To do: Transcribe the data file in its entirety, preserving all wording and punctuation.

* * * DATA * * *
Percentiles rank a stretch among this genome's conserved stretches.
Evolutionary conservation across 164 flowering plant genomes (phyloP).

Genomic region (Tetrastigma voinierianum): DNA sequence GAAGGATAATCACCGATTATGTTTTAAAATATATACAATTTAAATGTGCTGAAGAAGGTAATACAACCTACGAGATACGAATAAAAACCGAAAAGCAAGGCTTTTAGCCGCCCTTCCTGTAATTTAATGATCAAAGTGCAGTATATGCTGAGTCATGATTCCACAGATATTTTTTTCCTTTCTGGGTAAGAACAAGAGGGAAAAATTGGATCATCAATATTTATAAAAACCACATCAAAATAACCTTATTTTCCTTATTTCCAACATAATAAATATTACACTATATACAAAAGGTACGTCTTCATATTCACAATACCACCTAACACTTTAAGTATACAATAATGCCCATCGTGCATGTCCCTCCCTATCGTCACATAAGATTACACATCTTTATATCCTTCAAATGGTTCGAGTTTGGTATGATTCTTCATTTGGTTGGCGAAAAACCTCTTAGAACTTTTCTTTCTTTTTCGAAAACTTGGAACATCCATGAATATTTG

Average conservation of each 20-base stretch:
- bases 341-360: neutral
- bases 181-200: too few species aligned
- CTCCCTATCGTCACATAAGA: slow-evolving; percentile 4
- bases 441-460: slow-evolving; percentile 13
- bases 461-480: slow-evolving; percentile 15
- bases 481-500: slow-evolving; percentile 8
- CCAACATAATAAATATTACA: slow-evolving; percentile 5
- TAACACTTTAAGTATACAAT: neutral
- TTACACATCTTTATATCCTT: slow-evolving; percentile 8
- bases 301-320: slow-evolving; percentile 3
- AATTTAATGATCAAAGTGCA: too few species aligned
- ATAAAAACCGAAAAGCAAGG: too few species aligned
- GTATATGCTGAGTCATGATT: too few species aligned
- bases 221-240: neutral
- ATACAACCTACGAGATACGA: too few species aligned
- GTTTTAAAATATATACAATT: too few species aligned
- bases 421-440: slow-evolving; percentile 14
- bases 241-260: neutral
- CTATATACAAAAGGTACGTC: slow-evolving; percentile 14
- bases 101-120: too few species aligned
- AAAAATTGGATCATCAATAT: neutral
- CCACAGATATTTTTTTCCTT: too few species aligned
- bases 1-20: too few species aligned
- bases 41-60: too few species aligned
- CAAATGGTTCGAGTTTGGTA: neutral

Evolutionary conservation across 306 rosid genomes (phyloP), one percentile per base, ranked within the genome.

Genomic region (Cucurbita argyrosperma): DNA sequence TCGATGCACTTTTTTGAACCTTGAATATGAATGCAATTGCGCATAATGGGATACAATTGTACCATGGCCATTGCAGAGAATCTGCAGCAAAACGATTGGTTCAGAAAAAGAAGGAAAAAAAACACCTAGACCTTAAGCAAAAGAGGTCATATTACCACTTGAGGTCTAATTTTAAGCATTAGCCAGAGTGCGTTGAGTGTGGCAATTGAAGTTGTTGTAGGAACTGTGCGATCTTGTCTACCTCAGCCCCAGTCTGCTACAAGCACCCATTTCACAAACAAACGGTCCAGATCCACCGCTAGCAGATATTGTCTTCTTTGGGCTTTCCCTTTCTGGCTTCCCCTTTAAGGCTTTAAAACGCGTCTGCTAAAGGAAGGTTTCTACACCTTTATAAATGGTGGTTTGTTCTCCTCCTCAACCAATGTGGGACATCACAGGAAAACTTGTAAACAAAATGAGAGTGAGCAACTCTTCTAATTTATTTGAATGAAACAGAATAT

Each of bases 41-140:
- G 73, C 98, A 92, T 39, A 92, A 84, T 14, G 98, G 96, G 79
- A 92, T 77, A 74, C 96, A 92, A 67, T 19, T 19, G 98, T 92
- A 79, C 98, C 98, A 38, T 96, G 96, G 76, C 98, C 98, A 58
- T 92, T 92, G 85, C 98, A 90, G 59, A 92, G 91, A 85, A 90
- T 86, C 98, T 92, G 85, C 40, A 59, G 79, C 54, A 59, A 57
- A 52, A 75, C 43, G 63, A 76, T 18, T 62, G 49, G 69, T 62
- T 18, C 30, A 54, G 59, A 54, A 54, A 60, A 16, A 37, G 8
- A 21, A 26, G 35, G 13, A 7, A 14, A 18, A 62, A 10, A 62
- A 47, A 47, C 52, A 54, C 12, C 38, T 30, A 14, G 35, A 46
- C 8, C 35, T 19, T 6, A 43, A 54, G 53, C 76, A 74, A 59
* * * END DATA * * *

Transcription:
Percentiles rank a stretch among this genome's conserved stretches.
Evolutionary conservation across 164 flowering plant genomes (phyloP).

Genomic region (Tetrastigma voinierianum): DNA sequence GAAGGATAATCACCGATTATGTTTTAAAATATATACAATTTAAATGTGCTGAAGAAGGTAATACAACCTACGAGATACGAATAAAAACCGAAAAGCAAGGCTTTTAGCCGCCCTTCCTGTAATTTAATGATCAAAGTGCAGTATATGCTGAGTCATGATTCCACAGATATTTTTTTCCTTTCTGGGTAAGAACAAGAGGGAAAAATTGGATCATCAATATTTATAAAAACCACATCAAAATAACCTTATTTTCCTTATTTCCAACATAATAAATATTACACTATATACAAAAGGTACGTCTTCATATTCACAATACCACCTAACACTTTAAGTATACAATAATGCCCATCGTGCATGTCCCTCCCTATCGTCACATAAGATTACACATCTTTATATCCTTCAAATGGTTCGAGTTTGGTATGATTCTTCATTTGGTTGGCGAAAAACCTCTTAGAACTTTTCTTTCTTTTTCGAAAACTTGGAACATCCATGAATATTTG

Average conservation of each 20-base stretch:
- bases 341-360: neutral
- bases 181-200: too few species aligned
- CTCCCTATCGTCACATAAGA: slow-evolving; percentile 4
- bases 441-460: slow-evolving; percentile 13
- bases 461-480: slow-evolving; percentile 15
- bases 481-500: slow-evolving; percentile 8
- CCAACATAATAAATATTACA: slow-evolving; percentile 5
- TAACACTTTAAGTATACAAT: neutral
- TTACACATCTTTATATCCTT: slow-evolving; percentile 8
- bases 301-320: slow-evolving; percentile 3
- AATTTAATGATCAAAGTGCA: too few species aligned
- ATAAAAACCGAAAAGCAAGG: too few species aligned
- GTATATGCTGAGTCATGATT: too few species aligned
- bases 221-240: neutral
- ATACAACCTACGAGATACGA: too few species aligned
- GTTTTAAAATATATACAATT: too few species aligned
- bases 421-440: slow-evolving; percentile 14
- bases 241-260: neutral
- CTATATACAAAAGGTACGTC: slow-evolving; percentile 14
- bases 101-120: too few species aligned
- AAAAATTGGATCATCAATAT: neutral
- CCACAGATATTTTTTTCCTT: too few species aligned
- bases 1-20: too few species aligned
- bases 41-60: too few species aligned
- CAAATGGTTCGAGTTTGGTA: neutral

Evolutionary conservation across 306 rosid genomes (phyloP), one percentile per base, ranked within the genome.

Genomic region (Cucurbita argyrosperma): DNA sequence TCGATGCACTTTTTTGAACCTTGAATATGAATGCAATTGCGCATAATGGGATACAATTGTACCATGGCCATTGCAGAGAATCTGCAGCAAAACGATTGGTTCAGAAAAAGAAGGAAAAAAAACACCTAGACCTTAAGCAAAAGAGGTCATATTACCACTTGAGGTCTAATTTTAAGCATTAGCCAGAGTGCGTTGAGTGTGGCAATTGAAGTTGTTGTAGGAACTGTGCGATCTTGTCTACCTCAGCCCCAGTCTGCTACAAGCACCCATTTCACAAACAAACGGTCCAGATCCACCGCTAGCAGATATTGTCTTCTTTGGGCTTTCCCTTTCTGGCTTCCCCTTTAAGGCTTTAAAACGCGTCTGCTAAAGGAAGGTTTCTACACCTTTATAAATGGTGGTTTGTTCTCCTCCTCAACCAATGTGGGACATCACAGGAAAACTTGTAAACAAAATGAGAGTGAGCAACTCTTCTAATTTATTTGAATGAAACAGAATAT

Each of bases 41-140:
- G 73, C 98, A 92, T 39, A 92, A 84, T 14, G 98, G 96, G 79
- A 92, T 77, A 74, C 96, A 92, A 67, T 19, T 19, G 98, T 92
- A 79, C 98, C 98, A 38, T 96, G 96, G 76, C 98, C 98, A 58
- T 92, T 92, G 85, C 98, A 90, G 59, A 92, G 91, A 85, A 90
- T 86, C 98, T 92, G 85, C 40, A 59, G 79, C 54, A 59, A 57
- A 52, A 75, C 43, G 63, A 76, T 18, T 62, G 49, G 69, T 62
- T 18, C 30, A 54, G 59, A 54, A 54, A 60, A 16, A 37, G 8
- A 21, A 26, G 35, G 13, A 7, A 14, A 18, A 62, A 10, A 62
- A 47, A 47, C 52, A 54, C 12, C 38, T 30, A 14, G 35, A 46
- C 8, C 35, T 19, T 6, A 43, A 54, G 53, C 76, A 74, A 59